[Evertype]  Through the Looking-Glass and What Alice Found There in Cornish Home

Der an Gweder Meras ha Myns a Gafas Alys Ena
Through the Looking-Glass in Cornish

Der an Gweder Meras ha Myns a Gafas Alys Ena

By Lewis Carroll, translated by Nicholas Williams

First edition, 2015. Illustrations by John Tenniel. Cathair na Mart: Evertype. ISBN 978-1-78201-096-8 (paperback), price: €12.95, £10.95, $15.95.

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“Na sav ena ow kestalkya genes dha honen indella,” yn medh Bothan Crothan, ow meras orty rag an kensa treveth, “saw lavar dhybm dha hanow ha’th negys.”   “Don’t stand chattering to yourself like that,” Humpty Dumpty said, looking at her for the first time, “but tell me your name and your business.”
“Ow hanow vy yw Alys, saw—”   “My name is Alice, but—”
“Hanow gocky lowr ywa!” yn medh Bothan Crothan ow coderry hy geryow, cot y berthyans. “Pandr’usy ow mênya?”   “It’s a stupid name enough!” Humpty Dumpty interrupted impatiently. “What does it mean?”
“Yw res dhe hanow mênya neb tra?” Alys a wovydnas yn towtys.   Must a name mean something?” Alice asked doubtfully.
“Yma res dhodho heb mar,” yn medh Bothan Crothan gans wharth cot. “Yma ow hanow vy ow mênya an shâp a’m beus—ha shâp teg ha dâ ywa kefrës. Gans hanow kepar ha’th hanow jy, te a alses bos a shâp vëth i’n bës ogasty.”   “Of course it must,” Humpty Dumpty said with a short laugh: “my name means the shape I am—and a good handsome shape it is, too. With a name like yours, you might be any shape, almost.”
Filimín Failimín
Whedhel a’n hâv yw Aventurs Alys in Pow an Anethow dyllys gans Lewis Carroll (Charles Lutwidge Dodgson) rag an kensa prës in mis Gortheren an vledhen 1865. Yma lies onen a’n bobel hag a’n wharvedhyansow i’n lyver ow pertainya dhe back cartednow. Whedhel a’n gwâv yw Der an Gweder Meras ha Myns a Gafas Alys Ena, hag y feu dyllys gans Carroll rag an kensa prës in mis Kevardhu 1871. Yth yw pobel ha wharvedhyansow an secùnd whedhel-ma grôndys war wary gwëdhpoll.   Alice’s Adventures in Wonderland is a summer tale published by Lewis Carroll (Charles Lutwidge Dodgson) for the first time in July 1865. Many of the characters and adventures in that book have to with a pack of cards. Through the Looking-Glass and What Alice Found There is a winter tale, which Carroll first published in December 1871. In this second tale, the characters and adventures are based on the game of chess.
Chif person an dhew lyver yw Alice Liddell, myrgh Deyn Eglos Crist, Resohen, le mayth o Dodgson descador calcor­yeth. Kyn feu Alice Liddell genys i’n vledhen 1852, ugans bledhen wosa genesygeth Dodgson, yma hy owth omdhys­qwedhes i’n dhew lyver avell mowes vian seyth bloodh, hèn yw dhe styrya, hy oos pàn wrug Dodgson metya gensy kyns oll. Apert yw dhyworth an bardhonegow orth dallath hag orth dyweth an lyver, Dodgson dhe dhôtya wàr Alice. Res yw perthy cov, bytegyns, fatell wharva strif inter tas ha mabm Alys ha Dodgson y honen i’n vledhen 1864, ha na wrug ev hy gweles ma’s pòr anvenowgh wosa hedna.   The heroine of both books is Alice Liddell, daughter of the Dean of Christ Church, Oxford, where Dodgson was a tutor in mathematics. Although Alice Liddell was born in 1852, twenty years later than Dodgson, she appears in both books as a little girl of seven, the age she was when Dodgson met her for the first time. It’s clear from the poems ad the beginning and end of the book that Carroll was very fond of Alice Liddell. One should note, however, that Alice’s parents had a disagreement with Carroll in 1864 and Carroll saw Alice very little indeed thereafter.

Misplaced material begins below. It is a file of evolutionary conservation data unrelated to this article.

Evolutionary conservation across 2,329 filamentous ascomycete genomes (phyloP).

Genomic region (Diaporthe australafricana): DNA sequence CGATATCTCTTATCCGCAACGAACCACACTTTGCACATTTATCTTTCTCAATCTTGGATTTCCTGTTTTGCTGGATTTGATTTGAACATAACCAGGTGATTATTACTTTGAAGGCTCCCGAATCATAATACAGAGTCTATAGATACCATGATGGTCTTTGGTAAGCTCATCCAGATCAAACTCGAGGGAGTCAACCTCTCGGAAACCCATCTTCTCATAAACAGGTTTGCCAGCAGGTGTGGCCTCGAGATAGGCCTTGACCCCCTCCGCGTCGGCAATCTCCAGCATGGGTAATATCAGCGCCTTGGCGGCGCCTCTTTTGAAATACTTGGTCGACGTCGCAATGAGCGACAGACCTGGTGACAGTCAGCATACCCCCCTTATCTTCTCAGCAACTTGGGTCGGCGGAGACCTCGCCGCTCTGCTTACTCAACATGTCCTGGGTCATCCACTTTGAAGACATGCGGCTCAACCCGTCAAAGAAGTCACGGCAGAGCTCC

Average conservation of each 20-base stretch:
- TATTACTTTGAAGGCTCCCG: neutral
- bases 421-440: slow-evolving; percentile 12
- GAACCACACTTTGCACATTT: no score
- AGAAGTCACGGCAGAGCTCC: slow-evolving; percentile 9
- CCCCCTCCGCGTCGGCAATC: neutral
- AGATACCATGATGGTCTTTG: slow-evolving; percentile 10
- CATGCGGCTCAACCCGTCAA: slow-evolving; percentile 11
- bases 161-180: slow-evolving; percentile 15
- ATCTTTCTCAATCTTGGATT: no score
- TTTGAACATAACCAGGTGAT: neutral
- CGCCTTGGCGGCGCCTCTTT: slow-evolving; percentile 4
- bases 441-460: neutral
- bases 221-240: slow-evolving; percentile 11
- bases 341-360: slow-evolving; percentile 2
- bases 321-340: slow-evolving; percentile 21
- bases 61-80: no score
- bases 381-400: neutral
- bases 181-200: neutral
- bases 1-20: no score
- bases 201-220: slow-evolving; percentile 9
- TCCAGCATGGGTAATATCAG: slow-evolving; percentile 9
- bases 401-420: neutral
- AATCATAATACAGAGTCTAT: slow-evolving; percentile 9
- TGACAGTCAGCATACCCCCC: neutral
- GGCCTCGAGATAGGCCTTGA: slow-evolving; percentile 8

An bardhonek orth dyweth Der an Gweder Meras yw acrostyk hag yma kensa lytheren pùb lînen ow spellya hanow leun an vowes vian: ALICE PLEASANCE LIDDELL.   The poem at the end of the book Through the Looking-Glass is an acrostic in which the first lines spell the little girl’s full name: ALICE PLEASANCE LIDDELL.
Orth dyweth an lyver y kefyr an wharvedhyans “ankevys” “Gùhien an Fâls-Blew”, neb a veu porposys gans Carroll avell radn a Der an Gweder Meras. Nyns esa an darn-ma ow plêsya John Tenniel, neb a brovias an delînyansow rag kensa dyllansow an dhew lyver, ha rag hedna y feu va gesys in mes. An pyctour spladn warlergh gis Tenniel usy dhe weles i’n chaptra-ma a veu gwrës gans Ken Leeder in 1977.   At the end of the book you will find the “suppressed” episode “The Wasp in a Wig”, which was originally intended to be part of Through the Looking-Glass. John Tenniel, who drew the pictures in the first edition of the two books, did not care for this episode, and it was therefore omitted. The splendid picture which graces this chapter was drawn in Tenniel’s style by Ken Leeder in 1977.
Yma lies gwary ger ha lies gorthvenegyans lojyk in Der an Gweder Meras, moy ès in Aventurs Alys in Pow an Anethow. Rag hedna y teleth an secùnd lyver dhe devysogyon moy ès an kensa whedhel.   Through the Looking-Glass contains more word-play and logical paradoxes than than Alice’s Adventures in Wonder­land. In consequence it is more a book for adults than the earlier work.
—ˈMaɪkəl ˈEvəsən
Cathair na Mart 2015
  —Michael Everson
Westport 2015

HTML Michael Everson, Evertype, 73 Woodgrove, Portlaoise, R32 ENP6, Ireland, 2015-04-18

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